Op-Ed: First Lady’s Upcoming Africa Trip; Developed Nations Commitment To World’s Poor

Michelle Obama Can Highlight ‘Disproportionate Impact’ of HIV/AIDS on Women, Girls During Africa Visit

When first lady Michelle Obama travels to Ghana with the President in July she has the opportunity to shine a spotlight on the “disproportionate impact of AIDS on women and girls” worldwide, in turn helping to “strengthen the AIDS response – at home and abroad,” Janet Fleischman, senior associate at the Global Health Policy Center of the Center for Strategic and International Studies writes in an allAfrica.com guest column.

By “[a]ddressing the social and economic barriers that women and girls face in accessing AIDS prevention and treatment services; [s]ensibly integrating HIV/AIDS with family planning programs; and [e]nsuring the involvement of women and girls, including women living with HIV, in the design and implementation of AIDS programs” Fleischman writes that Obama could help to strengthen “women in their communities to respond to the AIDS crisis.” Fleischman concludes, “Mrs. Obama has urged girls to believe in their dreams and to control their destinies. In taking on global Aids, she has the chance to help ensure that women and girls use those messages to save their lives” (Fleischman, allAfrica.com, 5/29).

New York Times Editorial Calls For Wealthy Countries To Keep Promises To Help The World’s Poorest

Regardless of the current economic crisis, “developed countries must not overlook the particular vulnerability of the world’s poor,” a New York Times editorial says, pointing to a recent WHO health statistics survey that found many developing countries are falling short of the U.N. Millennium Development Goals.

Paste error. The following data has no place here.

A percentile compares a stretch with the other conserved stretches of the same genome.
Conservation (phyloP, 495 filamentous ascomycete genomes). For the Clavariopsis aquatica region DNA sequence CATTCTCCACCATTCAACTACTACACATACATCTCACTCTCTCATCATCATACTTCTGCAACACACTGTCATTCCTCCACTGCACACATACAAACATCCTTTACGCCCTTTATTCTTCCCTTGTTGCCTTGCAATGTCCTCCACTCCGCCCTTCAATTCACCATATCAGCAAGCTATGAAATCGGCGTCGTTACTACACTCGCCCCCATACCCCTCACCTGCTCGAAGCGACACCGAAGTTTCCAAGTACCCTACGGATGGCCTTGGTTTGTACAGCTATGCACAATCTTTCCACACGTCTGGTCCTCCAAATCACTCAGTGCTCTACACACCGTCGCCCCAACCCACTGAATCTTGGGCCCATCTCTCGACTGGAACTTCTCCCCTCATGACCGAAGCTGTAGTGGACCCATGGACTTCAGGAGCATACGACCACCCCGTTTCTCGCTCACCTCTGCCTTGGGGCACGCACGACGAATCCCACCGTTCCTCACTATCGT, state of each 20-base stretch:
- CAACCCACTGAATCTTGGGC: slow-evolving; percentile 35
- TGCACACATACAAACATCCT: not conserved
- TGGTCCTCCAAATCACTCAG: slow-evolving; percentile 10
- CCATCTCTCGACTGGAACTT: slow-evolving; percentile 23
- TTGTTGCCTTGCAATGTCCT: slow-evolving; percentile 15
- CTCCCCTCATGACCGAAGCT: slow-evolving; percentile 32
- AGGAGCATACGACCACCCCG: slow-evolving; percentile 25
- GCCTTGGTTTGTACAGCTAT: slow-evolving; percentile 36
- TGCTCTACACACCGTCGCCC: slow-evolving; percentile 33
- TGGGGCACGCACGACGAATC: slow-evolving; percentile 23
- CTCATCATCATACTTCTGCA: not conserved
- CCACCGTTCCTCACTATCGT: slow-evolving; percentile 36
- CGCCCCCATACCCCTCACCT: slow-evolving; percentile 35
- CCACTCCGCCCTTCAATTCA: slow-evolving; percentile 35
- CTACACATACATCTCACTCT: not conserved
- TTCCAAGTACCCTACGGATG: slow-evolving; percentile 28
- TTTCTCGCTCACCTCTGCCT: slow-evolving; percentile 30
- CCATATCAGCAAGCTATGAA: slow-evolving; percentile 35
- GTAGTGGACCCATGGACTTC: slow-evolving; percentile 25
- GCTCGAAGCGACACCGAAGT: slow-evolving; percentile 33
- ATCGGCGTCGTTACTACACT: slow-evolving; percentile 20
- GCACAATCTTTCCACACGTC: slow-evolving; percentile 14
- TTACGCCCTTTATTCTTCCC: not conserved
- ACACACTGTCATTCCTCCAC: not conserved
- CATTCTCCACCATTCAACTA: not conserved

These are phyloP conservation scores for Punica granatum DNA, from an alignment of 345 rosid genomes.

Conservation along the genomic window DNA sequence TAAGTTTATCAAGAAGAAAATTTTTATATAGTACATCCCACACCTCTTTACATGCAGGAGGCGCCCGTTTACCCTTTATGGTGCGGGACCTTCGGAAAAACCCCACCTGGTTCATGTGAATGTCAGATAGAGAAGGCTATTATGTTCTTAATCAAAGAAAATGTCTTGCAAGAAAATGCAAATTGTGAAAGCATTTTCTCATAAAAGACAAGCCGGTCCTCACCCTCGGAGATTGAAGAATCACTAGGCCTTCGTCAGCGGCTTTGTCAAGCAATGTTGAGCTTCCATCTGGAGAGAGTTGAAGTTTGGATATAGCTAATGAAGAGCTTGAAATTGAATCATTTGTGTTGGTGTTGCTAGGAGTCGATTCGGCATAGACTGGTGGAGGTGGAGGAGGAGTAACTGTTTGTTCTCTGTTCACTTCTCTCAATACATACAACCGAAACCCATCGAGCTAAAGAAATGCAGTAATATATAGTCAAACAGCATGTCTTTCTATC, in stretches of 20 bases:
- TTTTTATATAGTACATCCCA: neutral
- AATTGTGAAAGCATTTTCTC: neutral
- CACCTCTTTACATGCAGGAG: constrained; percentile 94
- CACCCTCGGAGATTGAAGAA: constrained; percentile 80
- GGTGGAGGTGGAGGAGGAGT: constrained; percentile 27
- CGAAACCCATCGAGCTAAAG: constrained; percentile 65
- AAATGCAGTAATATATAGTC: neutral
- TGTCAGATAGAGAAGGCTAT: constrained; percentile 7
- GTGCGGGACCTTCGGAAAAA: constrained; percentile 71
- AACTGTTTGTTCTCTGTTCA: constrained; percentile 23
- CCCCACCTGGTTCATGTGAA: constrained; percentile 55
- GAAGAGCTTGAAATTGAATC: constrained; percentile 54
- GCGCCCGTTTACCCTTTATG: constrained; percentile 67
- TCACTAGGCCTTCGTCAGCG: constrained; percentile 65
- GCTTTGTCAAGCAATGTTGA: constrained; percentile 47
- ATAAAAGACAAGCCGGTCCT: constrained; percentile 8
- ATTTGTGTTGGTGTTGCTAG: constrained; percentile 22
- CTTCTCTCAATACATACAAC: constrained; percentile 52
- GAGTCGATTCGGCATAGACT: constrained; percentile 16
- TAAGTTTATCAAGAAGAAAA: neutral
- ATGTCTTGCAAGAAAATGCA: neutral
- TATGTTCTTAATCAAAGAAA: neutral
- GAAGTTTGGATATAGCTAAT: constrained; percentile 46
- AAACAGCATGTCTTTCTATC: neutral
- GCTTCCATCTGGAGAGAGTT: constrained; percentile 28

While the report “underscores some undeniable accomplishments,” it also “shows that far too many people are still dying of preventable causes in the poorest countries,” according to the editorial. “The problem is lack of resources,” says the editorial, which notes that last year “development aid from all of the rich countries rose more than 10 percent in 2008, to $120 billion. Still, that aid is short of the declared goal of $145 billion a year by 2010.” The editorial concludes, “Wealthy countries promised nearly a decade ago to help the world’s poorest to emerge from the deepest poverty. This is the wrong time to stop” (New York Times, 5/30).

The KFF Daily Global Health Policy Report summarized news and information on global health policy from hundreds of sources, from May 2009 through December 2020. All summaries are archived and available via search.

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